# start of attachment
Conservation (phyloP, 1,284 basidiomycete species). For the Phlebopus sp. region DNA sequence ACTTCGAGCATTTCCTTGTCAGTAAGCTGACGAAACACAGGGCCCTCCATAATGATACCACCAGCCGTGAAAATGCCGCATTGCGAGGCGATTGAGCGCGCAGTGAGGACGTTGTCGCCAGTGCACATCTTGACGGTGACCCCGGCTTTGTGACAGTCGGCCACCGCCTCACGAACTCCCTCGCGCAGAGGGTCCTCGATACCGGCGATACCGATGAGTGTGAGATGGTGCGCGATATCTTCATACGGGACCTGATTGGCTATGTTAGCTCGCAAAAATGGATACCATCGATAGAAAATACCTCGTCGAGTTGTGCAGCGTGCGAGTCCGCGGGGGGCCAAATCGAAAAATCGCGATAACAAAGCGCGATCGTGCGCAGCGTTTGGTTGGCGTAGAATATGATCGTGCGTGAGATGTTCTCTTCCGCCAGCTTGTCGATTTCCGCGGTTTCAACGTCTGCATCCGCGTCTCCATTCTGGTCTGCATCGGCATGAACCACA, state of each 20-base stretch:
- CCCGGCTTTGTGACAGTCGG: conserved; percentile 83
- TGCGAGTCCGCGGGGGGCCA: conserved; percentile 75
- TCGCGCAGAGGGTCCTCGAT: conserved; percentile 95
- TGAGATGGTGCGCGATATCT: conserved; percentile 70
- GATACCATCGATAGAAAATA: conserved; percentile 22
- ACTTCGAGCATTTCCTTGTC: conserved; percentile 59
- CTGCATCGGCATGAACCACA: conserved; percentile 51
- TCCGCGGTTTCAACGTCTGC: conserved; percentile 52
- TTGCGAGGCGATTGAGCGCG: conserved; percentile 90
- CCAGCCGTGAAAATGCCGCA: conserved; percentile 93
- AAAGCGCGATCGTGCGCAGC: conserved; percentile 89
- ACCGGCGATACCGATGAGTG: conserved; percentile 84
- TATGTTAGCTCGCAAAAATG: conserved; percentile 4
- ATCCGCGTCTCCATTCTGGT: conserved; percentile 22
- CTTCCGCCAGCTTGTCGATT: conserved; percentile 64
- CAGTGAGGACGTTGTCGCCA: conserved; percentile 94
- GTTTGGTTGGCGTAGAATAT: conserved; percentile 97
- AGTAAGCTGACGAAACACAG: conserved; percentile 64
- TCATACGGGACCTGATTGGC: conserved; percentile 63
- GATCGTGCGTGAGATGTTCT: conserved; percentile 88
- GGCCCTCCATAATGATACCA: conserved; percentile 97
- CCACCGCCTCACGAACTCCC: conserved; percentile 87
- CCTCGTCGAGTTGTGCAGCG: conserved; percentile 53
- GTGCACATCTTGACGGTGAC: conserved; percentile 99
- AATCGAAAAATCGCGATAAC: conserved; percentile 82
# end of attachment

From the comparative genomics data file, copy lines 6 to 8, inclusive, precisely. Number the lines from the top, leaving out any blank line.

- GATACCATCGATAGAAAATA: conserved; percentile 22
- ACTTCGAGCATTTCCTTGTC: conserved; percentile 59
- CTGCATCGGCATGAACCACA: conserved; percentile 51